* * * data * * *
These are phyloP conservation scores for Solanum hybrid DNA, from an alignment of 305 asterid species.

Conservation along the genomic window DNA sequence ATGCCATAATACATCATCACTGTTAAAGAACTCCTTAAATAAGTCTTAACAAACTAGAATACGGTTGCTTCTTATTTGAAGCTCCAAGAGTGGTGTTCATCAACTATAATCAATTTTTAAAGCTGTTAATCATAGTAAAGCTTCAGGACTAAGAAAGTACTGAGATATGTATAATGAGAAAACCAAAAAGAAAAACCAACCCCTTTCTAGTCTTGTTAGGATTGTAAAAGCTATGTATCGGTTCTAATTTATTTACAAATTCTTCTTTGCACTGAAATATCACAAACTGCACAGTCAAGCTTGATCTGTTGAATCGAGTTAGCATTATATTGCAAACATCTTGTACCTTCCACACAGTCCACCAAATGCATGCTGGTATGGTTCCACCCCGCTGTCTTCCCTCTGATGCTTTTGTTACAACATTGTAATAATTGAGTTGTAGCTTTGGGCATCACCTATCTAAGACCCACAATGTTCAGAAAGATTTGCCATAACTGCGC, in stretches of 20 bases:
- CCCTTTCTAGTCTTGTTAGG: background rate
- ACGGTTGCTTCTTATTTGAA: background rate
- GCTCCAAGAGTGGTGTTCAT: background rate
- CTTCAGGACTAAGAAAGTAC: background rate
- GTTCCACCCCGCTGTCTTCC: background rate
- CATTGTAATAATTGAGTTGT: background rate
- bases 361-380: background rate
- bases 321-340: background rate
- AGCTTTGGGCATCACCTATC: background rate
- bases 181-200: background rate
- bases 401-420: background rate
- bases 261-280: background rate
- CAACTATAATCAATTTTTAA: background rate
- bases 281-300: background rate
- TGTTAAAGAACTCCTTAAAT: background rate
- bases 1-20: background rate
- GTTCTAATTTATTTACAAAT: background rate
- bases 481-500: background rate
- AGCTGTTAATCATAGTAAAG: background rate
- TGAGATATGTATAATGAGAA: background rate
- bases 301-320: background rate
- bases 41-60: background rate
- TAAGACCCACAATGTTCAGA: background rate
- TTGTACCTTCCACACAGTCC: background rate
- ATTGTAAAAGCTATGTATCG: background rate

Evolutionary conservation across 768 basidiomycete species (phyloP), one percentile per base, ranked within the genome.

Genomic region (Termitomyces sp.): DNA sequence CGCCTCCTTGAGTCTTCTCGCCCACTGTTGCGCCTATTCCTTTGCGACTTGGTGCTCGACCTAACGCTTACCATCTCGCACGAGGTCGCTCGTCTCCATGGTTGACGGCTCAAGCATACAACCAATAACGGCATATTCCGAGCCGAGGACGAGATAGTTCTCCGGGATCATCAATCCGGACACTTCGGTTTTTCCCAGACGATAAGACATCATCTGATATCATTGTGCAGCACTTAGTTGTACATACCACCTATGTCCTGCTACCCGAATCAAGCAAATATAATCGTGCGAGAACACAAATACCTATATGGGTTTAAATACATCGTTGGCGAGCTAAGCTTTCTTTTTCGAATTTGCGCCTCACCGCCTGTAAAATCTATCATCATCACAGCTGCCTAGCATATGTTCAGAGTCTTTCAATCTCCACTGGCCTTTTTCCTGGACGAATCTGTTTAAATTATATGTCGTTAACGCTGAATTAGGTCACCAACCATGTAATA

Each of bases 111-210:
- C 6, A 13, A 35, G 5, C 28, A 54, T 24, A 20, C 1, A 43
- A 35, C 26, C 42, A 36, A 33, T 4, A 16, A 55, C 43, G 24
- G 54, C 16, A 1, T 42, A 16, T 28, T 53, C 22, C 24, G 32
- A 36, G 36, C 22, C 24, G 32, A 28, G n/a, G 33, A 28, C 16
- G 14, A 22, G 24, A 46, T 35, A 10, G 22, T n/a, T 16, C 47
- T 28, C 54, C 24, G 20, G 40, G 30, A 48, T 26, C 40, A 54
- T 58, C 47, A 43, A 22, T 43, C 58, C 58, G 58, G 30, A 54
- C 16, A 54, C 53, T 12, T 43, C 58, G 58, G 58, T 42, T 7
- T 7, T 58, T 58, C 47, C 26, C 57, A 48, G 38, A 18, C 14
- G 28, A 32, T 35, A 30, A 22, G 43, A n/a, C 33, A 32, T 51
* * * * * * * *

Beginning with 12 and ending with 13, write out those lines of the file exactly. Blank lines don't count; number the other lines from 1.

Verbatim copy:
- bases 181-200: background rate
- bases 401-420: background rate